Team Presentations: How to Structure Group Presentations
Team presentations are becoming more and more popular. One good example of this is Apple Inc., which now focuses exclusively on team presentations. No single presenter speaks for more than ten minutes, regardless of the overall length of the presentation.
Although this form of presentation is admittedly more time-consuming and complicated to prepare than a classic individual presentation, it offers a lot of advantages. Results from research suggest that an audience pays attention to a speaker for a maximum of ten minutes, after which their concentration quickly falls off. By switching presenters every ten minutes, the audience remains focused and the presentation becomes a lot more interesting.
Team presentations must be carefully prepared to ensure smooth transitions and a coherent overall message. Here are four key requirements the team should meet to ensure a successful presentation:
Requirement 1: Establish a Cohesive Outline and Structure
A successful presentation depends on a uniform format and structure that runs like a golden thread through the presentation. Without this, each presenter will take a different direction and the presentation ends up being confusing. A good presentation is well structured, and content follows a logical progression. This helps to demonstrate the cohesion of the presenting team.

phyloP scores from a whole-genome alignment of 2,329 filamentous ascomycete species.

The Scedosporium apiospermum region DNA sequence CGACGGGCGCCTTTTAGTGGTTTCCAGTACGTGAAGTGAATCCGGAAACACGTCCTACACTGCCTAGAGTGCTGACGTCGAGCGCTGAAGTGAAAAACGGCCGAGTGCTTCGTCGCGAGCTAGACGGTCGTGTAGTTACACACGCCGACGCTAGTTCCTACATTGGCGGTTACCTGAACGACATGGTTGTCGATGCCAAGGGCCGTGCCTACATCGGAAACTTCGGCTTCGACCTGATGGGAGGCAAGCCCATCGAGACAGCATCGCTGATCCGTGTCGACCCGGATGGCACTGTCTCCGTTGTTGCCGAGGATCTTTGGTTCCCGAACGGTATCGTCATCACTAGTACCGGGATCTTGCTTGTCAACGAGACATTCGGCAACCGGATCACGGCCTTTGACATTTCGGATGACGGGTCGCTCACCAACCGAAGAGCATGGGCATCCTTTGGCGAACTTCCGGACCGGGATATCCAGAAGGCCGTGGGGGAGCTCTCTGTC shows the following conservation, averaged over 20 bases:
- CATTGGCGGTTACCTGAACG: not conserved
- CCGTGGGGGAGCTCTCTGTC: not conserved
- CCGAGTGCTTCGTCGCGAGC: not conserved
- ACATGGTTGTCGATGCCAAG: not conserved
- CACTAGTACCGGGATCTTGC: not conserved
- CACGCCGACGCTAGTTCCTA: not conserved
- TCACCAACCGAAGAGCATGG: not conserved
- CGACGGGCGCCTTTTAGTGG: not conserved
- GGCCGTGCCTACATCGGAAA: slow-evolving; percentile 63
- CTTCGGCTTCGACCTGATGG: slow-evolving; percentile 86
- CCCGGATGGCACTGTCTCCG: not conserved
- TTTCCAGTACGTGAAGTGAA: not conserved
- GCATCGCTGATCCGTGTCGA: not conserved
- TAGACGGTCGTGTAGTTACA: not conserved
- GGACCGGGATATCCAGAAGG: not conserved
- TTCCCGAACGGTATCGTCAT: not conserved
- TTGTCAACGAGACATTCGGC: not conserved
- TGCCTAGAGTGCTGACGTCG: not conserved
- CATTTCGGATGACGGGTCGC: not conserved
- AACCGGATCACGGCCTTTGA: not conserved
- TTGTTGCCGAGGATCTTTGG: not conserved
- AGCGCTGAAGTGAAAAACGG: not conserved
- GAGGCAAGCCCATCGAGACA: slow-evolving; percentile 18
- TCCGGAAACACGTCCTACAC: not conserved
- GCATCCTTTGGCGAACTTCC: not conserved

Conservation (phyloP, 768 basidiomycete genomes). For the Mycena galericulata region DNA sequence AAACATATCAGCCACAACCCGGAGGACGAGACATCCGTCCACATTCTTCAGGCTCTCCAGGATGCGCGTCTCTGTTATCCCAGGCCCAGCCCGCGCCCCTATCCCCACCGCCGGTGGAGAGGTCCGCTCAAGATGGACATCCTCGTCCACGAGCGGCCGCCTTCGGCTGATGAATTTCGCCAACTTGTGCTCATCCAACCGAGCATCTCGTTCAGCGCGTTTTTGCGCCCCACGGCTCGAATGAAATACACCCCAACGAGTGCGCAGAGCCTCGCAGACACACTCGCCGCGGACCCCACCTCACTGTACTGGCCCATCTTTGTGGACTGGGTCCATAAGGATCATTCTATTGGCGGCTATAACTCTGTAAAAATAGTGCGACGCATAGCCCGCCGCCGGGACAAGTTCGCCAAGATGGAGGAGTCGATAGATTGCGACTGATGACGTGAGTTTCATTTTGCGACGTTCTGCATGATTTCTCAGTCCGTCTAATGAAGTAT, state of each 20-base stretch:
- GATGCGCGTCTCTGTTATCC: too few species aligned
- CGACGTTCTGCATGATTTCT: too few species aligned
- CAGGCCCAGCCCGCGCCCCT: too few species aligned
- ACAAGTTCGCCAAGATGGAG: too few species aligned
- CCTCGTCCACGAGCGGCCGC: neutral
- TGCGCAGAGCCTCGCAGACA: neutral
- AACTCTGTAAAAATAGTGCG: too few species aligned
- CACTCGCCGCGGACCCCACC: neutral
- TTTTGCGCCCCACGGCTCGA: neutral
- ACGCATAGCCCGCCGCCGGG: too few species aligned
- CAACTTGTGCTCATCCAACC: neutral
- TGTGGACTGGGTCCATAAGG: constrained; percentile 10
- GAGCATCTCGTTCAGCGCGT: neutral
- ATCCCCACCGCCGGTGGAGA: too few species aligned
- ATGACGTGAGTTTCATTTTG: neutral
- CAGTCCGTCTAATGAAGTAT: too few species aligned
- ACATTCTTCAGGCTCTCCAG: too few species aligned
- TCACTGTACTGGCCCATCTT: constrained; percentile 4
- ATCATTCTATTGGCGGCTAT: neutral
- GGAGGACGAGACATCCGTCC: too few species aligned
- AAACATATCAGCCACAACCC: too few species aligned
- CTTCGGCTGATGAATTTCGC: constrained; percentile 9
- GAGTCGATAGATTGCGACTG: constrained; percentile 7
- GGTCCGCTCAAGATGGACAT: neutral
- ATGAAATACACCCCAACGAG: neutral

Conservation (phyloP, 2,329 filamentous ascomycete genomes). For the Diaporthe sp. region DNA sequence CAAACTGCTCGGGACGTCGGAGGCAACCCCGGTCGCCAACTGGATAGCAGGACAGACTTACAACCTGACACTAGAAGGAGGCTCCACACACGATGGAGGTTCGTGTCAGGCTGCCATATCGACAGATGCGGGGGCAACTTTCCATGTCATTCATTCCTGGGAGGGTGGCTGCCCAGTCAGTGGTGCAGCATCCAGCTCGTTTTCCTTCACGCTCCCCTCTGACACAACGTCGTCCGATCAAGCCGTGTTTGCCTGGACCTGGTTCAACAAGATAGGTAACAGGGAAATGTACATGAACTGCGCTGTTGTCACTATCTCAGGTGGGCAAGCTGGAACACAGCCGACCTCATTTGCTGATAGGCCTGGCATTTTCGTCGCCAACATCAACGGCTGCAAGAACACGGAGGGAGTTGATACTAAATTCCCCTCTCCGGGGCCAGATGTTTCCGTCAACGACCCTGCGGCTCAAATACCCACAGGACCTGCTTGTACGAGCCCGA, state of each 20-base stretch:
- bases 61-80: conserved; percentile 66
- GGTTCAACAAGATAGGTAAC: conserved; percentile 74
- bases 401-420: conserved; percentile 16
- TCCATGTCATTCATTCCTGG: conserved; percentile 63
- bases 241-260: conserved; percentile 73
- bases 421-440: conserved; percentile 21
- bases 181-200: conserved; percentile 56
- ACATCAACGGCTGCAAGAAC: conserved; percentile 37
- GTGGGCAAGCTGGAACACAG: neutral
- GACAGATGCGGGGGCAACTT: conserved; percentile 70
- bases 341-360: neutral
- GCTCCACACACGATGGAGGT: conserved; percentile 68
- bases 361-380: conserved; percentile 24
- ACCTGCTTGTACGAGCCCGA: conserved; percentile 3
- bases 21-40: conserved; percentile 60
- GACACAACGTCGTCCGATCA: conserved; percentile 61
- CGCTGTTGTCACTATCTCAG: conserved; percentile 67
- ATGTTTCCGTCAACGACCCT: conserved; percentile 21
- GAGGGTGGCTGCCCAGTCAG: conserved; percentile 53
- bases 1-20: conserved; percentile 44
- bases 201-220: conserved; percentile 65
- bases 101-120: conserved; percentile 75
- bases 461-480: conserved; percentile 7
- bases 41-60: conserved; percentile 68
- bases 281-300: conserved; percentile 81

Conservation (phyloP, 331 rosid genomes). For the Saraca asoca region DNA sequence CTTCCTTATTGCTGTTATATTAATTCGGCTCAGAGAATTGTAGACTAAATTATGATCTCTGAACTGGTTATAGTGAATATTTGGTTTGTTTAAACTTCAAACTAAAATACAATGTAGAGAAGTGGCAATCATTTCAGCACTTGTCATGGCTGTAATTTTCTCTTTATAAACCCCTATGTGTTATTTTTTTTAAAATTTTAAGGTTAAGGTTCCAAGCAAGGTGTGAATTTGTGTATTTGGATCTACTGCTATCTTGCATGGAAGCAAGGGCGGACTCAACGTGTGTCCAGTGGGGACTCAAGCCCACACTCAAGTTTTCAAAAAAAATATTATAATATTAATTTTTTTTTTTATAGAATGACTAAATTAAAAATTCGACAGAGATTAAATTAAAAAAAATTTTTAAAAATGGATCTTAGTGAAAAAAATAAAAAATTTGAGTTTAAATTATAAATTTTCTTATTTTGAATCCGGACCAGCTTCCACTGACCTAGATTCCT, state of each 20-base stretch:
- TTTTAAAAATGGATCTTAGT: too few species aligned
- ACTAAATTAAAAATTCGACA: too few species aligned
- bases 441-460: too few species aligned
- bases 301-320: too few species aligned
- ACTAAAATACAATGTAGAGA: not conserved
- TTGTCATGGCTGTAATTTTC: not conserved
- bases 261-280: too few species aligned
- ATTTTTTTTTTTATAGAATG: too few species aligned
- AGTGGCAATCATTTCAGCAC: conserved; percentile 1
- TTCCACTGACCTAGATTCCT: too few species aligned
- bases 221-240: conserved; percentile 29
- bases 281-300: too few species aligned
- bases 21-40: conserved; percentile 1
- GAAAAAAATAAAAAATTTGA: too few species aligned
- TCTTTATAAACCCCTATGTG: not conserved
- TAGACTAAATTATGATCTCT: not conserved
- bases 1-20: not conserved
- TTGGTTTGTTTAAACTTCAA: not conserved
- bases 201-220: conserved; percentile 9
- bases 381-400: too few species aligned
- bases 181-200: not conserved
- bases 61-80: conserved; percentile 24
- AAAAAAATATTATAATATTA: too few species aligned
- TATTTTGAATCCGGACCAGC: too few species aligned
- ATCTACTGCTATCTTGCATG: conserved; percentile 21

Requirement 2: Play to Your Individual Strengths
Each team member has different interests and strengths that can be capitalized on. Even in the research phase, team members should be given an area that is suited to their expertise and that they would like to present. The presenters can show real passion for their part of the presentation and the audience will appreciate this authenticity.
Requirement 3: Plan Transitions
Poorly planned transitions disrupt the flow of your presentation and can quickly cost you your audience’s attention. In addition, awkward silences are uncomfortable for both the presenters and audience alike. This is why it’s important that the presenters carefully plan where to place the transitions and prepare them in advance. Transitions should be practiced several times before the presentation to ensure that they run smoothly.
Requirement 4: Joint Call to Action
At the end of the presentation, the entire team should step onto the stage and stand together for a final call to action. This show of solidarity motivates the audience and gives them the feeling of being part of a cohesive group. Choose only one person to deliver the call to action, because otherwise it can quickly become confusing for the audience. Consider using the most expressive team member for this.
Well-executed team presentations are an excellent way to inspire and captivate your audience. If you follow our requirements, your team can make the most of this increasingly popular presentation format!